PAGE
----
I have a friend whose legs, when he crosses them, drape just so. The fall of his hand is effortless. He holds no unnecessary tension in his body. Yes, there is appropriate contraction and power expended when he is doing something, but he uses the least amount of effort required to act. In repose, he is pure elegance.
This aesthetic of simplicity and grace is different than efficiency. Efficiency has a goal, a mechanistic objective: maximum productivity with minimum waste. Grace has the quality of being plain and natural, goal-less, without guile, at ease.
In art, grace manifests as a single gestural line communicating the very essence of a thing: I recognize this squiggle to be “mountain range” or “woman's face.” In life design, grace lies in the letting go of the things that waste our time or drain our energy. In relationships or in yoga, grace is the easeful transition, or the smoothing out when shifting from one position to another.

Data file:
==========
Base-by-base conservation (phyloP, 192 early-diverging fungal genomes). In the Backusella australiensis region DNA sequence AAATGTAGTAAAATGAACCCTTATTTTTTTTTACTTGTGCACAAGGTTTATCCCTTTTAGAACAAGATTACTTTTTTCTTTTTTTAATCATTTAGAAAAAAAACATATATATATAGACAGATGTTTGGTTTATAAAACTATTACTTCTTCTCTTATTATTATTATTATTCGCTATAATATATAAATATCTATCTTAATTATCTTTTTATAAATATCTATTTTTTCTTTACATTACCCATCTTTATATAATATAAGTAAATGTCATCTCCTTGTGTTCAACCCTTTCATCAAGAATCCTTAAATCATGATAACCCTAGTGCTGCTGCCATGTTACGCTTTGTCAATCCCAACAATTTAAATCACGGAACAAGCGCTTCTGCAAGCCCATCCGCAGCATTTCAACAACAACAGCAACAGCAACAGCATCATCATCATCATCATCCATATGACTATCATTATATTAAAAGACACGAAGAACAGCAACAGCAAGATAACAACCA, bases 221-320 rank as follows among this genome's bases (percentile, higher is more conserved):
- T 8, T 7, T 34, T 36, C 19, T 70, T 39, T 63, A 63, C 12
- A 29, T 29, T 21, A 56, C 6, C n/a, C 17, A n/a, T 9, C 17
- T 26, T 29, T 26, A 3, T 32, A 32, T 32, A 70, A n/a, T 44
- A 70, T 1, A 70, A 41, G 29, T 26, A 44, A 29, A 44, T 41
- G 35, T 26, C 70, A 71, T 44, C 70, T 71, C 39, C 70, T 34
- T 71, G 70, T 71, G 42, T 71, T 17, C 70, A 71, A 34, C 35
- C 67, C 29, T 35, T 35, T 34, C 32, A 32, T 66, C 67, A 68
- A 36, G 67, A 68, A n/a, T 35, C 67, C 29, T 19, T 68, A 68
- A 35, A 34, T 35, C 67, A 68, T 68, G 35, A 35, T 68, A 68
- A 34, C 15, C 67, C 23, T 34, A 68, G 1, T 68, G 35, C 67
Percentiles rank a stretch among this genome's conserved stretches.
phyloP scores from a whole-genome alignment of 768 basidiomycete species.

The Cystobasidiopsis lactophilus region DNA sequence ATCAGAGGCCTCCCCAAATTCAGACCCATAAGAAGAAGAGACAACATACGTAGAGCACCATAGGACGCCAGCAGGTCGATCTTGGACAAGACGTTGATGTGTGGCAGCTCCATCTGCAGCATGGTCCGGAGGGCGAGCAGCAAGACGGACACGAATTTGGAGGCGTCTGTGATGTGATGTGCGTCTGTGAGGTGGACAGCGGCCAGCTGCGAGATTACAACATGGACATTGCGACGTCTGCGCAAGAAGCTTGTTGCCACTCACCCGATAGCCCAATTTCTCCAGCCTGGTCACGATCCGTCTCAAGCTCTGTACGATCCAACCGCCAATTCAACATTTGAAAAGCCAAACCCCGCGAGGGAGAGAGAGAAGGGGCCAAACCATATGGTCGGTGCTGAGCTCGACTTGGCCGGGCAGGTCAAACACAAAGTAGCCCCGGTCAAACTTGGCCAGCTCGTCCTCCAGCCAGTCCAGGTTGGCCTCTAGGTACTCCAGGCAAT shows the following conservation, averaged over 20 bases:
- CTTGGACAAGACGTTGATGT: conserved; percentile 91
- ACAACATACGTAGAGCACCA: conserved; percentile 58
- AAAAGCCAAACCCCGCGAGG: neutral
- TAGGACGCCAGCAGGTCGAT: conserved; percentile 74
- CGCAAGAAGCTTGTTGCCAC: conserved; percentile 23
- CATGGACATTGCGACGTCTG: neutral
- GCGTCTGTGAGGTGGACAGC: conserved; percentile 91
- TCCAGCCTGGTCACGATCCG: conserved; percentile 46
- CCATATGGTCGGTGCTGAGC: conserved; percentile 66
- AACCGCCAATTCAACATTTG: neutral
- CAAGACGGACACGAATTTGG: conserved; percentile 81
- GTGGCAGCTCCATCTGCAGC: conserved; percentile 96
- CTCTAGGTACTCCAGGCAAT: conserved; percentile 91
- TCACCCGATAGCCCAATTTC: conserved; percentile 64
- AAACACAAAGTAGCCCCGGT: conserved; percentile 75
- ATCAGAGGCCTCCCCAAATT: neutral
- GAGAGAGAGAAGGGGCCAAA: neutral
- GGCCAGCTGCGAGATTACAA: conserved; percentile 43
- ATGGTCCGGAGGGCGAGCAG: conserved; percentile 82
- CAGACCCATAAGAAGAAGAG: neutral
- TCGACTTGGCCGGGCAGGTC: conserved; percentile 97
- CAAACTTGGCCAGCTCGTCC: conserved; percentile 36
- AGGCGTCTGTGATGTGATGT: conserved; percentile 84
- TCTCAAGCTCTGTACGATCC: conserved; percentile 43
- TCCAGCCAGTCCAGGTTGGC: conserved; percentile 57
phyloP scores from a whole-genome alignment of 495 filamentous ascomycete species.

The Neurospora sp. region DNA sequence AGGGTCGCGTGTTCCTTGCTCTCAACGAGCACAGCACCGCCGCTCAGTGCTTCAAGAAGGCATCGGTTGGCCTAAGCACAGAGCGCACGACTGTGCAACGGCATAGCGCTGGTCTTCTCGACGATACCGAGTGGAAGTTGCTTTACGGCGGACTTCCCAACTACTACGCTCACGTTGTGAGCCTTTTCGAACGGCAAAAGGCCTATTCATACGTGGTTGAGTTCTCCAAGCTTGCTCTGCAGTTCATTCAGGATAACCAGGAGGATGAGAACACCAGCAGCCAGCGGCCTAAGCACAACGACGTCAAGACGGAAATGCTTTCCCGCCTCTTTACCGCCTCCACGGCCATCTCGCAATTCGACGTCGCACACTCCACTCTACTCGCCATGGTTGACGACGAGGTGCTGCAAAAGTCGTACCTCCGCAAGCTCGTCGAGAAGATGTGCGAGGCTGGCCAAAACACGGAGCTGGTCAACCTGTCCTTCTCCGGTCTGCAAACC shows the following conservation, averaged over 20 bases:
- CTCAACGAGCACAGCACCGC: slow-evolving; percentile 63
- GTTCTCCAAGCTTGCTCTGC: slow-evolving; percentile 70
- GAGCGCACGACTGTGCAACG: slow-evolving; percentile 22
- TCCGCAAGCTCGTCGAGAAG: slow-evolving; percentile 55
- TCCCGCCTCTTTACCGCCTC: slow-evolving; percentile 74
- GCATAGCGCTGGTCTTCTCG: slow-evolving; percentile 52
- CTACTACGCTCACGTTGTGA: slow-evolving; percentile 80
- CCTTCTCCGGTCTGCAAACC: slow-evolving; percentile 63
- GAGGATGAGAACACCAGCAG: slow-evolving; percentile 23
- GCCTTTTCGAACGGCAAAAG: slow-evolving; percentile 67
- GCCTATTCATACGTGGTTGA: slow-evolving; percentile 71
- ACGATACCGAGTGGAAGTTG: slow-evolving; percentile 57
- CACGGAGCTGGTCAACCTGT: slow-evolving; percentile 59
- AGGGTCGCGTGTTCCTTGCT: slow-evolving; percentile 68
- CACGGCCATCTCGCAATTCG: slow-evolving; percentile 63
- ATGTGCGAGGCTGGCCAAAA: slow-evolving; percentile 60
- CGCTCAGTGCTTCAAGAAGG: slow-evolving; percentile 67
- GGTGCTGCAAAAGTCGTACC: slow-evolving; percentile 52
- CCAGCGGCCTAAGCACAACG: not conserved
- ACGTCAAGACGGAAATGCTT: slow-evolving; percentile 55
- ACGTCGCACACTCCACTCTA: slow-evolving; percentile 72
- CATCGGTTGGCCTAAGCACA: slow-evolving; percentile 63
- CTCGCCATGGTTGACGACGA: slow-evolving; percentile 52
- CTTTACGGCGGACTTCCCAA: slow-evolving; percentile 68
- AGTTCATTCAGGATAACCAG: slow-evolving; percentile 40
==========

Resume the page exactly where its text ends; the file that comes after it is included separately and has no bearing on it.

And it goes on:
Grace in daily life can be making a single trip instead of many; the ability to travel for weeks with a small suitcase; remembering to send a thank you note; holding people softly in your heart and giving them safe passage through your mind. Or, it may simply be NOT gripping, or adding unneeded anxieties to things that are, in truth, simple to do.
Often, we just need to be reminded that we can do the day with simplicity and grace and laughter and connection, no matter how much work is in front of us.